10 people in the RIA business offer their best thought for making the second half of 2010 more productive
July 1, 2010 — 5:28 AM UTC by Mike Byrnes, Guest Columnist
Often, business planning, if it is done at all, takes place at the end of one year in preparation for the next year. However, based on my conversations with advisors, I believe firms took a “pass” during the market turmoil of this last business-planning season.
I encourage advisors to use the mid-year mark to look at taking back the reins of their company by creating business plans for the second half of the year. An advisor should put these plans in writing to increase the chance of following through.
When doing business planning, consider incorporating at least one of these pieces of advice from 10 industry thought leaders. These are culled from my conversations with them.
If you do plan, you are likely to be more successful in the latter part of 2010.
1. Better utilize CRM technology
“Many advisors often say they’re ‘too busy’ to work on their business pain points. I believe they should spend one hour today on the #1 initiative that will improve cash flow and free up their time.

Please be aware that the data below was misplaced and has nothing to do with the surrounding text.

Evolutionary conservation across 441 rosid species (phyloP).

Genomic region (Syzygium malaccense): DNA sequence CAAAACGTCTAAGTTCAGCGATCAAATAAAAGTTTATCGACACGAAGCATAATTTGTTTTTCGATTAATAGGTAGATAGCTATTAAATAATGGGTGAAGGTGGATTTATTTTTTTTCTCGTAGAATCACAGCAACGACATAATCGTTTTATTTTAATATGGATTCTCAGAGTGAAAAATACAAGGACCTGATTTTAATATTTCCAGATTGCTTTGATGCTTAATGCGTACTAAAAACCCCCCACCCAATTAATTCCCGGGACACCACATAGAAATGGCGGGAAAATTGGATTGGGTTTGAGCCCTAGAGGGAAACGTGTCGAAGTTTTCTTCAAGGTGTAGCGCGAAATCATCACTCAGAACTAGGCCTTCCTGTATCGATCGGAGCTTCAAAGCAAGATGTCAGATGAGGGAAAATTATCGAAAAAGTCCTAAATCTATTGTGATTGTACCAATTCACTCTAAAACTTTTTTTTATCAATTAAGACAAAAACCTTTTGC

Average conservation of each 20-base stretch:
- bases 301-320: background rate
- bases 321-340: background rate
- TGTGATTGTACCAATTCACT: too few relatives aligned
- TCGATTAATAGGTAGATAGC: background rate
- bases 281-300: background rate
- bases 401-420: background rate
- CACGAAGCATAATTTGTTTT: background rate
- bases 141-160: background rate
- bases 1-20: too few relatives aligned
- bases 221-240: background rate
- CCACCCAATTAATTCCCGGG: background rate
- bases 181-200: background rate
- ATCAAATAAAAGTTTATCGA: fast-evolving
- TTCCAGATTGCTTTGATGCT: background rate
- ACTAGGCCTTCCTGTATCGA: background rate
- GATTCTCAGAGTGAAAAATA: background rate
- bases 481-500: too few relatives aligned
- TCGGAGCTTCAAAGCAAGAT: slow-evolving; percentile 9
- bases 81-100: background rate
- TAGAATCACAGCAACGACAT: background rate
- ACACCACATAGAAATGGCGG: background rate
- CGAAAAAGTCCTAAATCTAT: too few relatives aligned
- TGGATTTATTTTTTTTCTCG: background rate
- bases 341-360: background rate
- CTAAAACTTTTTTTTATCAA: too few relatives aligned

I find the use of technology is often a big area for improvement. Advisors should leverage Web-based CRM tools from Sage ACT!, Salesforce.com, or Highrisehq.com or an email marketing tool like Constant Contact. In doing so, they can better manage their database of clients and prospects.
Consider this – automation can move a business forward, increasing revenues, allowing advisors to reap a huge return on their investment of time and money.”
Kenneth W. Cooperman, president, Advisor Consulting Services
2. Deliver more than satisfaction
“We have identified that loyalty is an emotional bond between the client and the provider that is far more significant than simply generating ‘client satisfaction.’ The key is to go beyond the delivery of the standard array of products and services. An advisor should engage with the client at a more emotional level, where client decisions are often made.